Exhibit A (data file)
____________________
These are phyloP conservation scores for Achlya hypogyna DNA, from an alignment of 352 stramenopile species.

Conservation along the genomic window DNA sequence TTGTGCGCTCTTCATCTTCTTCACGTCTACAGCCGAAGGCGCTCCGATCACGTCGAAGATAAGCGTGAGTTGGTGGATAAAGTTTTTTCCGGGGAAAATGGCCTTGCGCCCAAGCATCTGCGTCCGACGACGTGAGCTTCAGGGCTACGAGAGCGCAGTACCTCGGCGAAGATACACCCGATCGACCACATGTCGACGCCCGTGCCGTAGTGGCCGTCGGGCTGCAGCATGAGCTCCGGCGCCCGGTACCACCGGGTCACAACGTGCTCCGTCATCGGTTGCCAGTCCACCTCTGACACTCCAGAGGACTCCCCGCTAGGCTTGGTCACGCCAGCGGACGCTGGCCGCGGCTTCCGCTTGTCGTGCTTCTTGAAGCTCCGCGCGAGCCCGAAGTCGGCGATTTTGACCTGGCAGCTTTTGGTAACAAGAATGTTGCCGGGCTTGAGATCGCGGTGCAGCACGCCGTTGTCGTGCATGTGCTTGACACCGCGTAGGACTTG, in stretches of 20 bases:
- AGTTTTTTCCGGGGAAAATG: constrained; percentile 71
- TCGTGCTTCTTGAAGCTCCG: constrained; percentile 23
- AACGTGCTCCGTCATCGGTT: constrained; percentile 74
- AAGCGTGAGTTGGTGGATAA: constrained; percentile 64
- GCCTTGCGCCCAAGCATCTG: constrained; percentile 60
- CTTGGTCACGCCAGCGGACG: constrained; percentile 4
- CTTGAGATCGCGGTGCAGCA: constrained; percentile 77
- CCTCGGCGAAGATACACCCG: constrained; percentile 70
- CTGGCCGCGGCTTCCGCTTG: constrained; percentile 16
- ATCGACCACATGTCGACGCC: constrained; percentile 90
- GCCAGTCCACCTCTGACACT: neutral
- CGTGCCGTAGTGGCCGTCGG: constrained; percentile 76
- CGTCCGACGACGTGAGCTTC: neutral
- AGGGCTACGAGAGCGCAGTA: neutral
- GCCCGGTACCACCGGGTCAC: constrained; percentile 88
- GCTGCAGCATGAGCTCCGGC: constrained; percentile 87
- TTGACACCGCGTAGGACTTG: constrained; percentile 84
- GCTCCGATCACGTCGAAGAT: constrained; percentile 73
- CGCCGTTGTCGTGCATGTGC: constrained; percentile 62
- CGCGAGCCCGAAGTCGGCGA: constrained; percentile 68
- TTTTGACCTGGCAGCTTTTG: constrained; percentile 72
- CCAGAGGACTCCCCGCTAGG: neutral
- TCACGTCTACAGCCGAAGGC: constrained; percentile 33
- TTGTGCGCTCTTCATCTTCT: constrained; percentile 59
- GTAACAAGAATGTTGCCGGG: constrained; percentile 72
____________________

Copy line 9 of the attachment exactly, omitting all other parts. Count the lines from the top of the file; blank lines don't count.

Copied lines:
- CTTGAGATCGCGGTGCAGCA: constrained; percentile 77